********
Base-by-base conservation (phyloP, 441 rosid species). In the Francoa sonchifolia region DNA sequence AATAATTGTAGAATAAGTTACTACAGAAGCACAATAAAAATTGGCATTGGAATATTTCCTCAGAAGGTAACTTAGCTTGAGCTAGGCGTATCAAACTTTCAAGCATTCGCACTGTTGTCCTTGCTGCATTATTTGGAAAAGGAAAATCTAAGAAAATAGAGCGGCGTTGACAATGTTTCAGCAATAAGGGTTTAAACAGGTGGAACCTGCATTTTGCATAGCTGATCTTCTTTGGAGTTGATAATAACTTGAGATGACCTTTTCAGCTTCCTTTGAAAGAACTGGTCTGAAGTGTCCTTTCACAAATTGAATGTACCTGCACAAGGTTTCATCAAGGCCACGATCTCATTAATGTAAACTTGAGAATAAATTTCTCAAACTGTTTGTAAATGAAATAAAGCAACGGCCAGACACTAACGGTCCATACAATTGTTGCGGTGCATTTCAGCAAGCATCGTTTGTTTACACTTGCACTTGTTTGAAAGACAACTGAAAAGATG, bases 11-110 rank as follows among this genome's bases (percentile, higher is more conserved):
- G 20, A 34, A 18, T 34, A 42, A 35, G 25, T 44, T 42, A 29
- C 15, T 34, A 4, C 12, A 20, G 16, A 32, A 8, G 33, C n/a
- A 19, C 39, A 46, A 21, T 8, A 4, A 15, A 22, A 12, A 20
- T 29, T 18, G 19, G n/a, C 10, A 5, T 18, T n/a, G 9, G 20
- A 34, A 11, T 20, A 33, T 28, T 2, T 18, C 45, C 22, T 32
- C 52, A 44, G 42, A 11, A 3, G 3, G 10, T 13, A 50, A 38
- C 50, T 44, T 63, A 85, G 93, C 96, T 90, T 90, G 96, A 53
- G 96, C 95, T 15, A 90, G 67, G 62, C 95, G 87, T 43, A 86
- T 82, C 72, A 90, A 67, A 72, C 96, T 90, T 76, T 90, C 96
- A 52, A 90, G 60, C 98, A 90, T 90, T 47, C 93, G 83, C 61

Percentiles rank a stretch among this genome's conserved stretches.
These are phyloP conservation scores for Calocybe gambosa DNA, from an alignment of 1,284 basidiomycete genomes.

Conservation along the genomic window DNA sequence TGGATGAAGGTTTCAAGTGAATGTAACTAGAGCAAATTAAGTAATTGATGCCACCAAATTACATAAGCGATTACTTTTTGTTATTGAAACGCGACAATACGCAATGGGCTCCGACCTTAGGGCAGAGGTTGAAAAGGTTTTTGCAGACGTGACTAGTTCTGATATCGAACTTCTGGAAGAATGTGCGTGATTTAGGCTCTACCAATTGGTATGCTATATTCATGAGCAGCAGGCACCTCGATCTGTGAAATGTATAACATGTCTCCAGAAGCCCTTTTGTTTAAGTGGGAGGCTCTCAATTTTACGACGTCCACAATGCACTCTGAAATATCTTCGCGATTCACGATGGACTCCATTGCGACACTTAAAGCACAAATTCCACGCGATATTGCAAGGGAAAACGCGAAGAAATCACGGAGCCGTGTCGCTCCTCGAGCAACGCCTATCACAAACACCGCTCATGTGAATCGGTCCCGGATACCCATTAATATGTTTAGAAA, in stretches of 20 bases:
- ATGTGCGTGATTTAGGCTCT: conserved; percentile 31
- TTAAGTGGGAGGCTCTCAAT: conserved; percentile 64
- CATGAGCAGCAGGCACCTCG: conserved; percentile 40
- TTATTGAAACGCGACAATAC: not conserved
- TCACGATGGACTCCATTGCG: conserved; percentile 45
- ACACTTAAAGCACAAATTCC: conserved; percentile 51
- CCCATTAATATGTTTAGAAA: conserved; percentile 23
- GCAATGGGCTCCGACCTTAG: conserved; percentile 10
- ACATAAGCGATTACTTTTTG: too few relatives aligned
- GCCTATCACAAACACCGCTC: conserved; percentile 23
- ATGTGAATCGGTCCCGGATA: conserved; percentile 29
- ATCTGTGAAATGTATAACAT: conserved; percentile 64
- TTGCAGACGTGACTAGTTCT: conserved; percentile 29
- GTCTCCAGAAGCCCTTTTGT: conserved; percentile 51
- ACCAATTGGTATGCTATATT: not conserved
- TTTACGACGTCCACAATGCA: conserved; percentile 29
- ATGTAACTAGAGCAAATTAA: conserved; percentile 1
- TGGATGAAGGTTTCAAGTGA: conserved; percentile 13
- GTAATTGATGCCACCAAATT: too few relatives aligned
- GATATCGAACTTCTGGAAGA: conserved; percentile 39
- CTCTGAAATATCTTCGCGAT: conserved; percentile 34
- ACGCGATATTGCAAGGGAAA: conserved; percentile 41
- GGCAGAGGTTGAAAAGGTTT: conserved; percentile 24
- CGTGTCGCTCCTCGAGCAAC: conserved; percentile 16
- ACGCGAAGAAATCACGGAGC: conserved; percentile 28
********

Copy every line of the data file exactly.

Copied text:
Base-by-base conservation (phyloP, 441 rosid species). In the Francoa sonchifolia region DNA sequence AATAATTGTAGAATAAGTTACTACAGAAGCACAATAAAAATTGGCATTGGAATATTTCCTCAGAAGGTAACTTAGCTTGAGCTAGGCGTATCAAACTTTCAAGCATTCGCACTGTTGTCCTTGCTGCATTATTTGGAAAAGGAAAATCTAAGAAAATAGAGCGGCGTTGACAATGTTTCAGCAATAAGGGTTTAAACAGGTGGAACCTGCATTTTGCATAGCTGATCTTCTTTGGAGTTGATAATAACTTGAGATGACCTTTTCAGCTTCCTTTGAAAGAACTGGTCTGAAGTGTCCTTTCACAAATTGAATGTACCTGCACAAGGTTTCATCAAGGCCACGATCTCATTAATGTAAACTTGAGAATAAATTTCTCAAACTGTTTGTAAATGAAATAAAGCAACGGCCAGACACTAACGGTCCATACAATTGTTGCGGTGCATTTCAGCAAGCATCGTTTGTTTACACTTGCACTTGTTTGAAAGACAACTGAAAAGATG, bases 11-110 rank as follows among this genome's bases (percentile, higher is more conserved):
- G 20, A 34, A 18, T 34, A 42, A 35, G 25, T 44, T 42, A 29
- C 15, T 34, A 4, C 12, A 20, G 16, A 32, A 8, G 33, C n/a
- A 19, C 39, A 46, A 21, T 8, A 4, A 15, A 22, A 12, A 20
- T 29, T 18, G 19, G n/a, C 10, A 5, T 18, T n/a, G 9, G 20
- A 34, A 11, T 20, A 33, T 28, T 2, T 18, C 45, C 22, T 32
- C 52, A 44, G 42, A 11, A 3, G 3, G 10, T 13, A 50, A 38
- C 50, T 44, T 63, A 85, G 93, C 96, T 90, T 90, G 96, A 53
- G 96, C 95, T 15, A 90, G 67, G 62, C 95, G 87, T 43, A 86
- T 82, C 72, A 90, A 67, A 72, C 96, T 90, T 76, T 90, C 96
- A 52, A 90, G 60, C 98, A 90, T 90, T 47, C 93, G 83, C 61

Percentiles rank a stretch among this genome's conserved stretches.
These are phyloP conservation scores for Calocybe gambosa DNA, from an alignment of 1,284 basidiomycete genomes.

Conservation along the genomic window DNA sequence TGGATGAAGGTTTCAAGTGAATGTAACTAGAGCAAATTAAGTAATTGATGCCACCAAATTACATAAGCGATTACTTTTTGTTATTGAAACGCGACAATACGCAATGGGCTCCGACCTTAGGGCAGAGGTTGAAAAGGTTTTTGCAGACGTGACTAGTTCTGATATCGAACTTCTGGAAGAATGTGCGTGATTTAGGCTCTACCAATTGGTATGCTATATTCATGAGCAGCAGGCACCTCGATCTGTGAAATGTATAACATGTCTCCAGAAGCCCTTTTGTTTAAGTGGGAGGCTCTCAATTTTACGACGTCCACAATGCACTCTGAAATATCTTCGCGATTCACGATGGACTCCATTGCGACACTTAAAGCACAAATTCCACGCGATATTGCAAGGGAAAACGCGAAGAAATCACGGAGCCGTGTCGCTCCTCGAGCAACGCCTATCACAAACACCGCTCATGTGAATCGGTCCCGGATACCCATTAATATGTTTAGAAA, in stretches of 20 bases:
- ATGTGCGTGATTTAGGCTCT: conserved; percentile 31
- TTAAGTGGGAGGCTCTCAAT: conserved; percentile 64
- CATGAGCAGCAGGCACCTCG: conserved; percentile 40
- TTATTGAAACGCGACAATAC: not conserved
- TCACGATGGACTCCATTGCG: conserved; percentile 45
- ACACTTAAAGCACAAATTCC: conserved; percentile 51
- CCCATTAATATGTTTAGAAA: conserved; percentile 23
- GCAATGGGCTCCGACCTTAG: conserved; percentile 10
- ACATAAGCGATTACTTTTTG: too few relatives aligned
- GCCTATCACAAACACCGCTC: conserved; percentile 23
- ATGTGAATCGGTCCCGGATA: conserved; percentile 29
- ATCTGTGAAATGTATAACAT: conserved; percentile 64
- TTGCAGACGTGACTAGTTCT: conserved; percentile 29
- GTCTCCAGAAGCCCTTTTGT: conserved; percentile 51
- ACCAATTGGTATGCTATATT: not conserved
- TTTACGACGTCCACAATGCA: conserved; percentile 29
- ATGTAACTAGAGCAAATTAA: conserved; percentile 1
- TGGATGAAGGTTTCAAGTGA: conserved; percentile 13
- GTAATTGATGCCACCAAATT: too few relatives aligned
- GATATCGAACTTCTGGAAGA: conserved; percentile 39
- CTCTGAAATATCTTCGCGAT: conserved; percentile 34
- ACGCGATATTGCAAGGGAAA: conserved; percentile 41
- GGCAGAGGTTGAAAAGGTTT: conserved; percentile 24
- CGTGTCGCTCCTCGAGCAAC: conserved; percentile 16
- ACGCGAAGAAATCACGGAGC: conserved; percentile 28